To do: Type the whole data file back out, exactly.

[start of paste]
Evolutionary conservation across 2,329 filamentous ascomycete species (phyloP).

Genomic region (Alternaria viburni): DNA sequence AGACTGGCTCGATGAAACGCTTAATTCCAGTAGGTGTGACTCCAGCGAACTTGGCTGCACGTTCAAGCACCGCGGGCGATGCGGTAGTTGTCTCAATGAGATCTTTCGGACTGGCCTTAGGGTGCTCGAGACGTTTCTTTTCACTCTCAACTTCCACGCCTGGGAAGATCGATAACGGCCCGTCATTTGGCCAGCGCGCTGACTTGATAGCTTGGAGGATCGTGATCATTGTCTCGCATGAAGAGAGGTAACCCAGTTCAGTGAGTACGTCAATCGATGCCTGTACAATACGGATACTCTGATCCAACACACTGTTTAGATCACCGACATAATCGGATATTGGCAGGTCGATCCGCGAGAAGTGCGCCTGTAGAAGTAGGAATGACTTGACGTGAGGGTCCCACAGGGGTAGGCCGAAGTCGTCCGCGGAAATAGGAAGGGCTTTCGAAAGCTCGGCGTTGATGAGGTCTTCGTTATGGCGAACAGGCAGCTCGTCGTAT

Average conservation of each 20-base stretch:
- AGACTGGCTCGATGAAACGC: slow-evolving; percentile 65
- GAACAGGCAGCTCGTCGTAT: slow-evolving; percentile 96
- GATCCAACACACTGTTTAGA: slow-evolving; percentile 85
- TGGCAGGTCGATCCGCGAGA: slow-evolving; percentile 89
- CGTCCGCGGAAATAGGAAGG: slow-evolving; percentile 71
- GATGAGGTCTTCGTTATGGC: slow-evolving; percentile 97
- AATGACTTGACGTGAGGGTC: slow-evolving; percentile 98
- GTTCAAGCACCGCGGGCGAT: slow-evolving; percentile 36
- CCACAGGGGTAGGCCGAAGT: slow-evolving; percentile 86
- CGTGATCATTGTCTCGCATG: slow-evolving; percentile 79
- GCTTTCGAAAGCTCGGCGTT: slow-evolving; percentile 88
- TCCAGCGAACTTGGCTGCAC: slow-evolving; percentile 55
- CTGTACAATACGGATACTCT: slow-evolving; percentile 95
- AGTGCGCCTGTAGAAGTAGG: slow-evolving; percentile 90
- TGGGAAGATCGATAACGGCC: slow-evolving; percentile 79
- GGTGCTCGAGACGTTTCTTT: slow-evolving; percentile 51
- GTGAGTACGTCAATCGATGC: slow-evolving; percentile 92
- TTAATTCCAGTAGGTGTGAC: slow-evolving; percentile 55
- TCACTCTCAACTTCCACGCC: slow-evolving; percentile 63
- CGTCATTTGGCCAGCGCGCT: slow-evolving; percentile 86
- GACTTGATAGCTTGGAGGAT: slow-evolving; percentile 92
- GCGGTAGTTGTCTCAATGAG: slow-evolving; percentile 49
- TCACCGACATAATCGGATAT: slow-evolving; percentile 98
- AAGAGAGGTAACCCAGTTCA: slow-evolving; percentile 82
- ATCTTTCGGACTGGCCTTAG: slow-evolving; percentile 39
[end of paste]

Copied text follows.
Evolutionary conservation across 2,329 filamentous ascomycete species (phyloP).

Genomic region (Alternaria viburni): DNA sequence AGACTGGCTCGATGAAACGCTTAATTCCAGTAGGTGTGACTCCAGCGAACTTGGCTGCACGTTCAAGCACCGCGGGCGATGCGGTAGTTGTCTCAATGAGATCTTTCGGACTGGCCTTAGGGTGCTCGAGACGTTTCTTTTCACTCTCAACTTCCACGCCTGGGAAGATCGATAACGGCCCGTCATTTGGCCAGCGCGCTGACTTGATAGCTTGGAGGATCGTGATCATTGTCTCGCATGAAGAGAGGTAACCCAGTTCAGTGAGTACGTCAATCGATGCCTGTACAATACGGATACTCTGATCCAACACACTGTTTAGATCACCGACATAATCGGATATTGGCAGGTCGATCCGCGAGAAGTGCGCCTGTAGAAGTAGGAATGACTTGACGTGAGGGTCCCACAGGGGTAGGCCGAAGTCGTCCGCGGAAATAGGAAGGGCTTTCGAAAGCTCGGCGTTGATGAGGTCTTCGTTATGGCGAACAGGCAGCTCGTCGTAT

Average conservation of each 20-base stretch:
- AGACTGGCTCGATGAAACGC: slow-evolving; percentile 65
- GAACAGGCAGCTCGTCGTAT: slow-evolving; percentile 96
- GATCCAACACACTGTTTAGA: slow-evolving; percentile 85
- TGGCAGGTCGATCCGCGAGA: slow-evolving; percentile 89
- CGTCCGCGGAAATAGGAAGG: slow-evolving; percentile 71
- GATGAGGTCTTCGTTATGGC: slow-evolving; percentile 97
- AATGACTTGACGTGAGGGTC: slow-evolving; percentile 98
- GTTCAAGCACCGCGGGCGAT: slow-evolving; percentile 36
- CCACAGGGGTAGGCCGAAGT: slow-evolving; percentile 86
- CGTGATCATTGTCTCGCATG: slow-evolving; percentile 79
- GCTTTCGAAAGCTCGGCGTT: slow-evolving; percentile 88
- TCCAGCGAACTTGGCTGCAC: slow-evolving; percentile 55
- CTGTACAATACGGATACTCT: slow-evolving; percentile 95
- AGTGCGCCTGTAGAAGTAGG: slow-evolving; percentile 90
- TGGGAAGATCGATAACGGCC: slow-evolving; percentile 79
- GGTGCTCGAGACGTTTCTTT: slow-evolving; percentile 51
- GTGAGTACGTCAATCGATGC: slow-evolving; percentile 92
- TTAATTCCAGTAGGTGTGAC: slow-evolving; percentile 55
- TCACTCTCAACTTCCACGCC: slow-evolving; percentile 63
- CGTCATTTGGCCAGCGCGCT: slow-evolving; percentile 86
- GACTTGATAGCTTGGAGGAT: slow-evolving; percentile 92
- GCGGTAGTTGTCTCAATGAG: slow-evolving; percentile 49
- TCACCGACATAATCGGATAT: slow-evolving; percentile 98
- AAGAGAGGTAACCCAGTTCA: slow-evolving; percentile 82
- ATCTTTCGGACTGGCCTTAG: slow-evolving; percentile 39